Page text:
This one comes from Miel Abeille at Bons Vivants.It's going to be tough not to pass it back to her, because frankly, she's been a wonderful supporter of my blog, and she's an all-round great person. I really appreciate this award, Melissa!

This one is meant to be passed on to twelve blogs. Please don't be surprised if I double-award this one, because many of the bloggers I am inclined to award with anything are some of the most faithful of followers. Thank you again, Melissa!

2. Mummazappa at The Book Nerd Club
3. Mel U at The Reading Life
4. bibliophiliac at bibliophiliac
5. Elle at Media Molly
6. Juju at Tales of Whimsy (sorry, I know Melissa got you too!)

I'm three short. I've already doubled a couple of people up and I know that Juju got this award from Melissa as well. I'm a tiny bit stuck with this one since I'm such a new blogger. I'll get around to the other four at some point in the future, I'm sure!

I'll be handing these out tonight, so look for some comments from me!

Wow, What a Sunday! ... Giveaways

Well, it's been a very interesting day, and I have a lot of things to share with you folks today. I'm going to start with four interesting giveaways that I've found (no, I'm not giving anything away -- at least not yet. I will probably do a 100 follower giveaway though at some point in the future!).

The first is from Julie, at Reading Without Restraint.If I had to honestly choose a favorite genre of books, it would have to be thriller/suspense, provided that the books are well written and challenging. In other words, I like to be kept guessing! That being said, I have tended to read a lot of thrillers in the past. Almost anything I could get my hands on cheap, I read. So of course I'm interested in this giveaway!

Julie is giving away an ARC of Neighborhood Watch. The book sounds interesting, definitely like something I know I'd like to read. So please, head on over to her site and enter the giveaway!

Thanks for this one, Julie!

Muse in the Fog has two giveaways going on right now, both (of course!) historical fiction, which is fast becoming a favorite genre of mine (alright, is there any genre that I don't absolutely love? Yes, yes, Science Fiction, but other than that?).

The first book that is being given away is The Queen's Pawn.I know that I've been wanting to read this one for a while, so I wanted to mention it here for some more points and so that any of my followers who enjoy historical fiction can get in on the giveaway. It's a big one and it ends on the 10th. I wish I'd found it sooner (sorry!).

The second book that is being given away is Mistress of Rome. I love Roman history. 'Nuff said. Head on over and get in on this one now if you haven't already. It ends tomorrow.

I just ran into a fourth giveaway that I should have found yesterday but somehow missed! Jillian over at Random Ramblings is having a 165 follower giveaway. Please check it out!

That's it for giveaways, hopefully for the entire week! I don't enter a lot of these because I don't often find books that interest me this much, but best of luck to anybody who has already entered or who enters with me!

Saturday, May 1, 2010

Book Review: Shutter Island

Title: Shutter Island 
Author: Dennis Lehane
Pages: 369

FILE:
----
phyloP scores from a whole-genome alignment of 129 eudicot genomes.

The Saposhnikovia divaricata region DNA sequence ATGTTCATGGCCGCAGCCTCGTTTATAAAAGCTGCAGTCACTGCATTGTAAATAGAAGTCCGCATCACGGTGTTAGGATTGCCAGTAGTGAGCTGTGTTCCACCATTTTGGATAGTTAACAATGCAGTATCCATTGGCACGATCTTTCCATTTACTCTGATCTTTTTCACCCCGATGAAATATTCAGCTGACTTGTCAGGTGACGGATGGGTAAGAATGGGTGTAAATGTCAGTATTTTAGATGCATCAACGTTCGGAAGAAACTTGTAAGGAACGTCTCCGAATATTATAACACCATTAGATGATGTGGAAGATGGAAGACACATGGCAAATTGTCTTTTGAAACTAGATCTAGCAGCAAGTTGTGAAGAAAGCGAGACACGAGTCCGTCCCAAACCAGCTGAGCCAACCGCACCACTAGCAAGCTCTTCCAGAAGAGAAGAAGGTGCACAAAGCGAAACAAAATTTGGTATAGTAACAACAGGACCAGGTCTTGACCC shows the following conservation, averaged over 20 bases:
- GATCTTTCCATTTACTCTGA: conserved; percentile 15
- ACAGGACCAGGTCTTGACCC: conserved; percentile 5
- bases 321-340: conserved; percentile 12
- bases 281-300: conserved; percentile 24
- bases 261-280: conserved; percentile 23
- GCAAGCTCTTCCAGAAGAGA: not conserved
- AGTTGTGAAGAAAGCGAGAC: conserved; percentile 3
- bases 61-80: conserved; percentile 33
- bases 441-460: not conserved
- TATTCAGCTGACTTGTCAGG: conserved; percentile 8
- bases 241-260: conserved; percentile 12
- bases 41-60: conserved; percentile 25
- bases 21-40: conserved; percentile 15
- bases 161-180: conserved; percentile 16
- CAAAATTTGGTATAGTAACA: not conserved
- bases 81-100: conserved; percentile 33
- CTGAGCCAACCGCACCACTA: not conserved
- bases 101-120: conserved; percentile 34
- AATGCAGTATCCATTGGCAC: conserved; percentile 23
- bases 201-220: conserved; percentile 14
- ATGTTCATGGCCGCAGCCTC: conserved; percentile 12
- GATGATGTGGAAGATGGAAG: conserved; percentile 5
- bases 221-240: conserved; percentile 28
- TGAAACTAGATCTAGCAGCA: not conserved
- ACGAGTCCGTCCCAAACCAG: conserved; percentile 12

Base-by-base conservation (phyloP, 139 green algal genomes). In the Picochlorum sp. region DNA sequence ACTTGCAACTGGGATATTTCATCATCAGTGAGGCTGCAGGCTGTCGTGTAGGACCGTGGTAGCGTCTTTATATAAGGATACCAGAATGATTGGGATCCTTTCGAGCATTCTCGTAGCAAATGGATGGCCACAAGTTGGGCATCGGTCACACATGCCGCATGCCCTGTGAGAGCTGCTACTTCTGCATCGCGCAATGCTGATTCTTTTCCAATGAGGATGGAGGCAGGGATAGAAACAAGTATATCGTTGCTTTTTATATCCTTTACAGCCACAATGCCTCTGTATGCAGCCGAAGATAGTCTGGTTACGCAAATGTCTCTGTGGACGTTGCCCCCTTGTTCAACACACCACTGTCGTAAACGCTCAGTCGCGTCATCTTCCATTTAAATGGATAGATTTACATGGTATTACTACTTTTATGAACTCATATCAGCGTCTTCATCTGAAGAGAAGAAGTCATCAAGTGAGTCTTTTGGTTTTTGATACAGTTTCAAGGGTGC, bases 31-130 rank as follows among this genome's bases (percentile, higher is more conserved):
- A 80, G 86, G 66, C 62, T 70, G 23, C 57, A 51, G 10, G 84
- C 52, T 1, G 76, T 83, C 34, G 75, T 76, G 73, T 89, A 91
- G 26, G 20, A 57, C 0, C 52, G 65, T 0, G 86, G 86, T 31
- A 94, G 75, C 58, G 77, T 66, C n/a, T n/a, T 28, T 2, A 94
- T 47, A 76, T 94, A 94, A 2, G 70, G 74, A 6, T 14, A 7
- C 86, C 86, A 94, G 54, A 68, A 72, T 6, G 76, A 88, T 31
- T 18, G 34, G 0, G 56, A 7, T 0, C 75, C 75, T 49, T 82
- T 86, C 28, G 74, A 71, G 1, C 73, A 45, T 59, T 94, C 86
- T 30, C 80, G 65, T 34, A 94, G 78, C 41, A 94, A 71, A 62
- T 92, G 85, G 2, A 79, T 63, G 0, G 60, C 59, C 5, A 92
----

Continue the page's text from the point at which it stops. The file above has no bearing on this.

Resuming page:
Format: Paperback
Genre: Thriller
Star Rating: 3/5
Network: Shelfari | Goodreads | Librarything
Buy: Amazon

My Summary: U.S. Marshal Teddy Daniels and his new partner, Chuck Aule are called to Shutter Island, the home of Ashcliffe hospital for the criminally insane. A dangerous murderess has escaped and is loose on the island, having simply disappeared from her cell. There is no way that she can get off the island, and it is the job of Marshals Daniels and Aule to find her before it's too late.

My Thoughts: This was a very predictable book. It began slowly in the first two chapters, which seemed nearly interminable at first, but once the pace of the book began to pick up, I found it easy to determine the outcome of the novel before I had finished with Day 1 (or Part 1).

Dennis Lehane has talent: there is no question about that. He pulled me through the book skillfully and I finished it in a record day and a half (something I haven't done in years). My problem is that I felt as though the book was fairly typical for the genre, and didn't bring anything new to the party. I was hoping for something somewhat more original from Lehane, though I will probably try another of his books in the future.

Note to my Followers: If this book is on your TBR list, keep it there. It's worth the read. Don't let my 3 star rating discourage you in the least. I enjoyed the novel enough to rip through it in less than two days. It kept me going, regardless of my tendency to figure things out perhaps a bit too easily!

Friday, April 30, 2010

Book Beginnings On Friday: Shutter Island

"I haven't laid eyes on the island in several years."
Page 1, Sentence 1 of Shutter Island by Dennis Lehane.

Because I don't want to leave you there, I'd rather supply you with the entire first paragraph, which was certainly enough to get my attention and make me interested in reading more of the book. While not the strongest first paragraph of a book I've ever read, the imagery is quite nice.

"I haven't laid eyes on the island in several years. The last time was from a friend's boat that ventured into the outer harbor, and I could see it off in the distance, past the inner ring, shrouded in the summer haze a careless smudge of paint against the sky."